Common side effects include:

  • sexual problems
  • nausea

Monoamine oxidase inhibitors (MAOIs)

MAOIs are older drugs that treat depression. They work by stopping the breakdown of norepinephrine, dopamine, and serotonin. They’re more difficult for people to take than most other antidepressants. This is because they interact with prescription drugs, nonprescription drugs, and some foods. They also can’t be combined with stimulants or other antidepressants.

MAOIs
MAOIs are rarely a doctor’s first choice of drug to prescribe. They’re often only used as a last resort, after many other drugs have failed to treat your depression.

MAOIs include:

  • isocarboxazid (Marplan)
  • phenelzine (Nardil)
  • selegiline (Emsam), which comes as a transdermal patch
  • tranylcypromine (Parnate)

MAOIs also have many side effects. These can include:

  • nausea
  • dizziness
  • drowsiness
  • trouble sleeping
  • restlessness

Noradrenergic antagonist

Mirtazapine (Remeron) is used primarily for depression. It alters certain chemicals in your brain to ease depression symptoms.

Common side effects include:

  • drowsiness
  • dizziness
  • weight gain

Atypical medications

Other depression drugs don’t fall into the typical classes. These are called atypical antidepressants. Depending on your condition, your doctor may prescribe one of these alternatives instead. For example, olanzapine/fluoxetine (Symbyax) is an atypical antidepressant. It’s used to treat bipolar disorder and major depression that doesn’t respond to other drugs. Ask your doctor if an alternative drug treatment is a good choice for you. They can tell you more.

Keep reading: Best atypical antipsychotics for treating depression »

Natural treatments

You may be interested in natural options to treat your depression. Some people use these treatments instead of drugs, and some use them as an add-on treatment to their antidepressant medication.

Safety first
Although these aren’t prescription drugs, you should consult your doctor before using natural treatments for a medical condition like depression. Natural treatments also carry risks.

St. John's wort is an herb that some people have tried for depression. According to the National Center of Complementary and Integrative Health, the herb may have mild positive effects or it may not work any better than placebo. This herb also causes many drug interactions that can be serious.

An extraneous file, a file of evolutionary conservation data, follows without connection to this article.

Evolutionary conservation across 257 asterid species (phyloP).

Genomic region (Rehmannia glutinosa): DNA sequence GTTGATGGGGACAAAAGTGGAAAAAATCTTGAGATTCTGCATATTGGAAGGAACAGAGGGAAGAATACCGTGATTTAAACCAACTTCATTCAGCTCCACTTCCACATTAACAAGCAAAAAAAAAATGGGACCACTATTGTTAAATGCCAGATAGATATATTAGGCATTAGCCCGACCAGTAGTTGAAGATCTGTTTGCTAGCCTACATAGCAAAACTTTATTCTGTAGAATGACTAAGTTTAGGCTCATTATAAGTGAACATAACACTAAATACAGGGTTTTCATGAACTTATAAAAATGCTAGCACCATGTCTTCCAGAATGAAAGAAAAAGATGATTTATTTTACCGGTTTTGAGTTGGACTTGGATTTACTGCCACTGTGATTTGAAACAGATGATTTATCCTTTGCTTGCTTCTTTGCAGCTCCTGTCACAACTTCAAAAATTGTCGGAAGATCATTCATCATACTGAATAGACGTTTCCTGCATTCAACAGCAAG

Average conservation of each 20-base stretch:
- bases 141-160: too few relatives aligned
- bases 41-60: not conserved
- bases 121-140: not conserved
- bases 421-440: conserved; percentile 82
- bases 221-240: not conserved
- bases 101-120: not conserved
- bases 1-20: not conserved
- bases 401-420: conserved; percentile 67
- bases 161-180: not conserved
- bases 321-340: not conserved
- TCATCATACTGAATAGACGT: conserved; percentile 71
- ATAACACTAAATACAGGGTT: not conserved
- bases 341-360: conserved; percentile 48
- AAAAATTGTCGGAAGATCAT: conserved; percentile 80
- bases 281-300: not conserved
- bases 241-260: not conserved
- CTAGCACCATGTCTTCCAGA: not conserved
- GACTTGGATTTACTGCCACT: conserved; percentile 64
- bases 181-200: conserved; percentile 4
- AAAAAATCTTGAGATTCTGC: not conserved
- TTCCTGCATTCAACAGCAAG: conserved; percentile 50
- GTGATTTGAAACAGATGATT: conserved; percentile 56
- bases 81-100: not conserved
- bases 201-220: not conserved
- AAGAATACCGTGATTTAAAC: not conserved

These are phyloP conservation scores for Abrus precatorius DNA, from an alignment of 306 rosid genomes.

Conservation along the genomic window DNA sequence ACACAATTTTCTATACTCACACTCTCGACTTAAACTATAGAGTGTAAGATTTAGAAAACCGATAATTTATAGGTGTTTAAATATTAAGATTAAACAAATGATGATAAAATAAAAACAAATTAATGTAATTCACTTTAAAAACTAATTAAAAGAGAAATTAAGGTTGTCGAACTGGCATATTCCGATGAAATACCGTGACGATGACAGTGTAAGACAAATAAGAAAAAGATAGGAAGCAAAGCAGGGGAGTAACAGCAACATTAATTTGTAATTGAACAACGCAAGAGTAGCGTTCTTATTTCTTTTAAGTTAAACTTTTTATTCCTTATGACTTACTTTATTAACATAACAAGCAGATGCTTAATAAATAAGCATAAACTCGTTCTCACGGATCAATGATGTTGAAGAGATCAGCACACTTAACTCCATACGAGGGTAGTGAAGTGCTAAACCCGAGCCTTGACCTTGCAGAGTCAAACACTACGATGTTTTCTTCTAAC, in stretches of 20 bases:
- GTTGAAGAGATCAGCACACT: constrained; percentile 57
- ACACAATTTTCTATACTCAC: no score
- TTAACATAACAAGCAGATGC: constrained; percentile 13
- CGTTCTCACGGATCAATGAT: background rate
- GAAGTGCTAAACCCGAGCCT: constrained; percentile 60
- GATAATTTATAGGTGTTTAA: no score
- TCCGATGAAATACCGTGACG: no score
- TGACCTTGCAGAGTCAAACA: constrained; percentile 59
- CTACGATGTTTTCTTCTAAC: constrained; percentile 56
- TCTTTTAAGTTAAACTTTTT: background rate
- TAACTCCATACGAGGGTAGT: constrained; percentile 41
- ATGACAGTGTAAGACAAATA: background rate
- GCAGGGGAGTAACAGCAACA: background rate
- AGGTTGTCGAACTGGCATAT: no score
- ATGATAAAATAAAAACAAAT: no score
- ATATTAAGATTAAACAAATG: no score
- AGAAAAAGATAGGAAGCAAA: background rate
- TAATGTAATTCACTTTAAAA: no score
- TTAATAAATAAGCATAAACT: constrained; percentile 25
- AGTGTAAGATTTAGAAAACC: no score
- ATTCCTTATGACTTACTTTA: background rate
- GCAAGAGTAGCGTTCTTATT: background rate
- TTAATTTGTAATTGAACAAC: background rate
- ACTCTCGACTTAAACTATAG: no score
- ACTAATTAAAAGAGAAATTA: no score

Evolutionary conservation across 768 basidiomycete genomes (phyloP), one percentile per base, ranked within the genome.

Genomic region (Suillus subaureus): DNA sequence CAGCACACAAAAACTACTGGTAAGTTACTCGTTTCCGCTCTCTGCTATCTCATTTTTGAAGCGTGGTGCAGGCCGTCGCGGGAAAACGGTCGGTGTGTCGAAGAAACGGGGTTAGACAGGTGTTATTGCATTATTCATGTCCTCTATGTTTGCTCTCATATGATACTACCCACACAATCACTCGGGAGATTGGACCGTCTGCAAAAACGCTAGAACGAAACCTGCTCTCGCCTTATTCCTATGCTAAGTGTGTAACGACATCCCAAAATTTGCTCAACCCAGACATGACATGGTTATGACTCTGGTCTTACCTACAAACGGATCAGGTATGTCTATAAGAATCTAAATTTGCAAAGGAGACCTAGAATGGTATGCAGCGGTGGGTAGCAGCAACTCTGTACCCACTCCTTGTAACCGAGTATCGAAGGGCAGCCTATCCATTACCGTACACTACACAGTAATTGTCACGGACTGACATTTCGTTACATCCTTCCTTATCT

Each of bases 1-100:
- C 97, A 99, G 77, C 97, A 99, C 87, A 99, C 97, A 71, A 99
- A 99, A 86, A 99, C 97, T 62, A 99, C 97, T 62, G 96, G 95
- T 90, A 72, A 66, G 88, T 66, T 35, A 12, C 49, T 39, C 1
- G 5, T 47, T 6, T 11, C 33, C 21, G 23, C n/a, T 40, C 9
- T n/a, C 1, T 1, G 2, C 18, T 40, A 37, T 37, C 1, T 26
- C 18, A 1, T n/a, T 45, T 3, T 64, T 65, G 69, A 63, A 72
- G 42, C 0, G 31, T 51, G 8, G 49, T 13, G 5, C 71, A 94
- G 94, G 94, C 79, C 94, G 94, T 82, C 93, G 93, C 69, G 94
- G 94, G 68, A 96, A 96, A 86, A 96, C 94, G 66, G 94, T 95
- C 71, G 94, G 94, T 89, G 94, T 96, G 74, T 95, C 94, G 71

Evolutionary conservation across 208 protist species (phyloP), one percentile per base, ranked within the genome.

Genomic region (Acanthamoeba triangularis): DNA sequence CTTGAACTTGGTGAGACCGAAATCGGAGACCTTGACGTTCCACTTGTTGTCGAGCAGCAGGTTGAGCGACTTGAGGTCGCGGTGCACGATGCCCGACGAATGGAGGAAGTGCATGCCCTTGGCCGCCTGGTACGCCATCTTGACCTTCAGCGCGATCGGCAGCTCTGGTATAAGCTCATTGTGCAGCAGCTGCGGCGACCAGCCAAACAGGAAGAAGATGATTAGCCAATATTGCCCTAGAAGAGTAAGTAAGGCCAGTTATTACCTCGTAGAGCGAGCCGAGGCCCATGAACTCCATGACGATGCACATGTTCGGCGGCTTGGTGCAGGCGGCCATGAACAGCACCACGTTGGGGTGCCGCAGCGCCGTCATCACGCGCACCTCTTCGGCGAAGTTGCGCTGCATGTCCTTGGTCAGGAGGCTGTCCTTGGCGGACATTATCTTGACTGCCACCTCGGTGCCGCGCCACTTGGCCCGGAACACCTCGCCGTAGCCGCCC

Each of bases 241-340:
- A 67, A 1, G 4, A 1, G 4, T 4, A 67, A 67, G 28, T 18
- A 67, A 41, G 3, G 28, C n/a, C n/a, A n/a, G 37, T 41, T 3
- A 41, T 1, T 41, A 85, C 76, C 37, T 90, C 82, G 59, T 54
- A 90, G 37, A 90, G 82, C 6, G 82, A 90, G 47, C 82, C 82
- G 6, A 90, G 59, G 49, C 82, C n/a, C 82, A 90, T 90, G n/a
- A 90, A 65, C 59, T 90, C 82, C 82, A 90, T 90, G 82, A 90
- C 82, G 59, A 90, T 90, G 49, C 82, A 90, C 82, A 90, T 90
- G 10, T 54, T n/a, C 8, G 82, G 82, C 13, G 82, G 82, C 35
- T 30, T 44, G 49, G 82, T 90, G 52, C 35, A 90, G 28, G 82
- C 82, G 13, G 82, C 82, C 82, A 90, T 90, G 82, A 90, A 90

St. John’s wort interacts with:

  • anti-seizure drugs
  • birth control pills
  • warfarin
  • prescription antidepressants

Plus, certain drugs for depression may not work as well if you take them with St. John’s wort.

The supplement S-adenosyl-L-methionine (SAMe) is another natural option that some people have tried to ease their depression symptoms. SAMe may help joint treat pain, but there’s not much support to show that it helps with depression. This treatment can also interact with prescription drugs.

Get more info: Is St. John’s wort safe? »

Talk with your doctor

Drugs are only part of your depression treatment. Talk with your doctor about steps you can take, such as lifestyle changes or changes in your diet, that can help ease your depression and help your medication to work its best.

When it comes to treating depression, what works for one person may not work for another. Finding the right drug for your depression can take time. If you start taking medication for your depression, allow time for trial and error. According to the Mayo Clinic, it can take at least six weeks for an antidepressant to work fully. Ask your doctor how long it should take for your medication to work. If your symptoms of depression have not improved by then, talk to your doctor. They may suggest another medication that may be more effective in relieving your depression.